Towards the end of August, I attended the Gender forum that is an initiative of Heinrich Boll Stiftung. The forum provides a platform for all stakeholders involved in Gender issues to share ideas as well as debate on the gender issues of our day. The theme for this particular forum was; Representation of women in political leadership:Taking stock.
The forum took cognizance of the fact that in the 11th parliament (both in the senate and national assembly); the number of women had significantly increased. The National assembly now has a total of 67 women with 47 women representatives and 16 from the dual gender constituencies. The senate now has 18 women nominated by political parties while the county assemblies were compelled by law to enforce the gender rule during the nomination process.
The main aim of the forum was to take stock of the significance of these affirmative action positions and its implications on Kenyan women in terms of leadership. It also aimed at recognizing the emerging benefits as well as challenges accruing from this. Panelist included Prof. Amb. Maria Nzomo, Senator Martha Wangari, Hon. Dr. Phoebe Asiyo, Mr. Barasa Nyukuri and Ms. Daisy Amdany.
It was quite interesting to listen to Prof. Amb. Maria Nzomo and Hon. Dr. Phoebe Asiyo talk of how far the women movement has come. It is quite worthwhile to note that these are some of the early pioneers of the women movement who fought for the recognition of the rights of women and have trodden the difficult path to challenge the patriarchal systems that is Kenyan politics.
Here are some of the key highlights that I picked up during the discussions:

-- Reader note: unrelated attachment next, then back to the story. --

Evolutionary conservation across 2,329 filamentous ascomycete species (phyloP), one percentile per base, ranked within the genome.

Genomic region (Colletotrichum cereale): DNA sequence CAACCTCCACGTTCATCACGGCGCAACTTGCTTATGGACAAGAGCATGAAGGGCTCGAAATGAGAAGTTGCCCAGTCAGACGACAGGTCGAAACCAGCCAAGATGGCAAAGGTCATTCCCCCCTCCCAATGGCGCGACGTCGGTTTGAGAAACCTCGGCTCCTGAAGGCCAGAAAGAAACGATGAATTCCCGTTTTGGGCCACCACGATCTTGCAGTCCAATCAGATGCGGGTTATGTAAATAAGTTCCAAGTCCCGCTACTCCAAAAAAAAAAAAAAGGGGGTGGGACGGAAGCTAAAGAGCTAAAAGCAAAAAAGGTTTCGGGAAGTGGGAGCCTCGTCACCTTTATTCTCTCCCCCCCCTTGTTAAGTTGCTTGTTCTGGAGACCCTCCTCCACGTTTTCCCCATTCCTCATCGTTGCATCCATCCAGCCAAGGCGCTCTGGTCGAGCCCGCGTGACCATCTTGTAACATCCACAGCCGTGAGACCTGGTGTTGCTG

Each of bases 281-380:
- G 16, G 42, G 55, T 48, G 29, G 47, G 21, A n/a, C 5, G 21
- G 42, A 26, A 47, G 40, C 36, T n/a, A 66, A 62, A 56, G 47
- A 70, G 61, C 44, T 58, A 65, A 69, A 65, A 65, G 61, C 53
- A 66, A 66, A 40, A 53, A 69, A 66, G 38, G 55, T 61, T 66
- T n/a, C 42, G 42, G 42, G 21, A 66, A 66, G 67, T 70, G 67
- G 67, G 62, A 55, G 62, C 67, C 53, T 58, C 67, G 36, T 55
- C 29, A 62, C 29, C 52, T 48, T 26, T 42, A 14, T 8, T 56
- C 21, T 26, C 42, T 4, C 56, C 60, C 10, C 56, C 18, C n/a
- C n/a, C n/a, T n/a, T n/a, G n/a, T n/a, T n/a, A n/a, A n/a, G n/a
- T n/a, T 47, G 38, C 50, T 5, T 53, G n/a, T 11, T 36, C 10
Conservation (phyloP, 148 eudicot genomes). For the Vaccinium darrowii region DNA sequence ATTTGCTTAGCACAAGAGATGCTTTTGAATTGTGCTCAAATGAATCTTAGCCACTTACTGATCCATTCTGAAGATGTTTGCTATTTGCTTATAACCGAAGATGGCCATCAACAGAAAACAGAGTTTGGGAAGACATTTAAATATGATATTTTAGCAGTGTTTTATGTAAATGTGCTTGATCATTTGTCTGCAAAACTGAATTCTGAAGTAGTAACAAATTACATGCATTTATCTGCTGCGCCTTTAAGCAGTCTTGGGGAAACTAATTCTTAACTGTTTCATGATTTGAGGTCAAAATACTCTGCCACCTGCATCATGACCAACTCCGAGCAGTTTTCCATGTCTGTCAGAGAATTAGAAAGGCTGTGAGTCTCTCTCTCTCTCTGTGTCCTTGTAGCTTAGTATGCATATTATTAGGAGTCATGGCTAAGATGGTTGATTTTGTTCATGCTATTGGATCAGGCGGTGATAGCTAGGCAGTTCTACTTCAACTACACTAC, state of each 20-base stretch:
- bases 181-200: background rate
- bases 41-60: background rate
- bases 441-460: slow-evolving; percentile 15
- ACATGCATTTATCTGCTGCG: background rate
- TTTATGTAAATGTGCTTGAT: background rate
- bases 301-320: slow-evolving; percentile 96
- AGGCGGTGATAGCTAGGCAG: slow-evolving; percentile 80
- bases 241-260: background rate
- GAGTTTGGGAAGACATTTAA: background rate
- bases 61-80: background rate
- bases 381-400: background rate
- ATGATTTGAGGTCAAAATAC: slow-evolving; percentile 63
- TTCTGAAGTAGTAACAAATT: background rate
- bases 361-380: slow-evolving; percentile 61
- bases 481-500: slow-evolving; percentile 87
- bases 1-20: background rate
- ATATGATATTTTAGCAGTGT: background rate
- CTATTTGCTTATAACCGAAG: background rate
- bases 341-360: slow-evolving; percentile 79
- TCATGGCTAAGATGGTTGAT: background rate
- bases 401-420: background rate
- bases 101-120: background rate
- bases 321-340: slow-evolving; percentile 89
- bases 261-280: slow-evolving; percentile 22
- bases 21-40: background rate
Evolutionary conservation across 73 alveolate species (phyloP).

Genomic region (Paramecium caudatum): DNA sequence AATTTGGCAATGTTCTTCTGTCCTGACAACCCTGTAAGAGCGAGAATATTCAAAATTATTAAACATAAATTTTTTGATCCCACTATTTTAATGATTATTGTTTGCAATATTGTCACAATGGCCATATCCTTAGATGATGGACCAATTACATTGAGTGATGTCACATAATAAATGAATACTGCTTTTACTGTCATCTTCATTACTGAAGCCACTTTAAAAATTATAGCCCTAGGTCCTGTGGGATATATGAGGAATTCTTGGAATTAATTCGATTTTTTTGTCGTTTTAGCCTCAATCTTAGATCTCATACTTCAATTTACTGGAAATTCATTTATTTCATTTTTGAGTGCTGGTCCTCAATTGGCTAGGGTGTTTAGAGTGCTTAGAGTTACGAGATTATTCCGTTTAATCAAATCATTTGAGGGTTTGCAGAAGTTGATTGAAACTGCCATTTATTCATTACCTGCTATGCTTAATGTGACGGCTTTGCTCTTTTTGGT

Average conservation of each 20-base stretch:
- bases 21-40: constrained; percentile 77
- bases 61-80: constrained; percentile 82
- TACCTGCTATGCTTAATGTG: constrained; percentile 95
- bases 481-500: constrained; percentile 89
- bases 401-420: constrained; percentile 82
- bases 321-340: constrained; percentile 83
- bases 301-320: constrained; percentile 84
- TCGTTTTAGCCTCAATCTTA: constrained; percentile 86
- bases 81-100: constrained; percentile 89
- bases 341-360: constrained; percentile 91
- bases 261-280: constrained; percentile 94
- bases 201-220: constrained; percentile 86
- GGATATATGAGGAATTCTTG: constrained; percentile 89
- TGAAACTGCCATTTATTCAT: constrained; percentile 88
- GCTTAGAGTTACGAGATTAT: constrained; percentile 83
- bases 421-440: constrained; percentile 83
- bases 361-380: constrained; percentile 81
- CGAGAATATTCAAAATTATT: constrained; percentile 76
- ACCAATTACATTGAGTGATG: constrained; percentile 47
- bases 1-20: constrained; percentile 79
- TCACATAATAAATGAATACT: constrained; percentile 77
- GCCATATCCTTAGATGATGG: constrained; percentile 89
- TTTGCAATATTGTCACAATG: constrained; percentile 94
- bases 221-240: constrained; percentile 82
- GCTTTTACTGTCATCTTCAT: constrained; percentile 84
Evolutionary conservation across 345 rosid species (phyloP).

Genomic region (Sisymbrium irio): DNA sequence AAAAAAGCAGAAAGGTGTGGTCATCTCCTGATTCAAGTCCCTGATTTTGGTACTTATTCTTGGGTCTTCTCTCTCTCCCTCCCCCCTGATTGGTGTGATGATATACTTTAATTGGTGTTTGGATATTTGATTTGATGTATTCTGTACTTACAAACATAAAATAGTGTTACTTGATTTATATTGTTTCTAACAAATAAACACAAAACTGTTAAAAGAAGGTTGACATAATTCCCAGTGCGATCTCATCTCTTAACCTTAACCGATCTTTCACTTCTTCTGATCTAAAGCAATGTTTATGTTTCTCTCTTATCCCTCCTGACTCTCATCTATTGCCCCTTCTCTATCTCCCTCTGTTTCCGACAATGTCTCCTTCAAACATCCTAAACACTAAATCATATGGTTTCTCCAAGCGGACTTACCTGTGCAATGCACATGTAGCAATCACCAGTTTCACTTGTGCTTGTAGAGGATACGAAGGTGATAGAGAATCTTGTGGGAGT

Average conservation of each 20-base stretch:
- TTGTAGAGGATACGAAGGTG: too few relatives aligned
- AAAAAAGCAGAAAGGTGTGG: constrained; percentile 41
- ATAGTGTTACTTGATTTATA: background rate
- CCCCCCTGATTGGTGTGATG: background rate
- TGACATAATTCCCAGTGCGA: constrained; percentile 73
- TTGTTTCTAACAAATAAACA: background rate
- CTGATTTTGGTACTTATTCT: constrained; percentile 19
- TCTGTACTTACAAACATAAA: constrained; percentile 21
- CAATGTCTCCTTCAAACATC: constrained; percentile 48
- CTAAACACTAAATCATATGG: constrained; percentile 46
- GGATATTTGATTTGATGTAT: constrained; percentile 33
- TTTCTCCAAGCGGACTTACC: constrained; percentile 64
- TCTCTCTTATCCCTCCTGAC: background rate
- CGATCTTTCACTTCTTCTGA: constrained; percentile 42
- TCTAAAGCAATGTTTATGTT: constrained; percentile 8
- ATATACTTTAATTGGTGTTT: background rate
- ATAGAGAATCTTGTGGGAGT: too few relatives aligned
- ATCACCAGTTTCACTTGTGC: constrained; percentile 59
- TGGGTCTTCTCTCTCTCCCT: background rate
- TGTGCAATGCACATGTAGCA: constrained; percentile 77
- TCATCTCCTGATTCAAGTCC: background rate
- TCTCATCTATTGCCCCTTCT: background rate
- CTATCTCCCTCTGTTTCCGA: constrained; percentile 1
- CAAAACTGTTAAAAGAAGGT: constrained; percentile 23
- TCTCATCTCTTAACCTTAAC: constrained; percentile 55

1. We must continue to lobby for the 2/3 gender rule to be enforced as we do not have the desired number of women yet at the helm. This was shelved after a court ruling that stated that this would be progressively attained in 2015. We cannot settle until this is enforced because if we do, we are likely to slowly regress to the old order.
2. Elected women who are already in the 11th parliament are our best bet in pushing the issues that affect women at the national front. They need, and deliberately so, to be visible in the advocacy of the women agenda and advance certain critical issues that affect women like quality maternal care, gender discrimination, Gender Based Violence etc
3. Affirmative action is even now more than ever, very critical so that women (recognized in the constitution as a vulnerable group) are able to compete at par with the men. We still solely equate affirmative action with women perhaps because of the injustices they have had to endure in many spheres of life. The forum however pointed out that in a different context and time, another vulnerable group will require affirmative action. Even men! This is because affirmative action is aimed at bridging the gaps in society so that all citizenry feel equally represented.
4. Mentorship for aspiring young parliamentarians is very crucial to ensuring that they are able to enter into the political foray and withstand the many challenges that come with it. The women who have already made it, need to encourage as well as steward those who are interested. This equips them better to anticipate the myriad of challenges as well as how to circumvent them. Issues like finances are such a huge obstacle faced by young women entering into the political arena. Networking is one sure way of building their capacity and showing them the various avenues they can explore as they set out to campaign and garner community support.
5. Perhaps the greatest lesson of the day was the talk by Mr. Baraza Nyukuri who is a Gender and Governance consultant. He emphasized that the quest for gender equality in all spheres of society will only be achieved when we begin changing our mindset about how we feel about the roles of men and women. That we should begin to realize it is not about women taking over power at the expense of men, because that is where we miss the point. The idea is about men and women working together, sharing power and resources in a fair manner that befits all. It’s about letting our boys and girls know from an early age that despite their biological set up, they can venture into any fields or career they want to because the society should not dictate what they can or cannot do based on what it deems as ‘appropriate’ for them.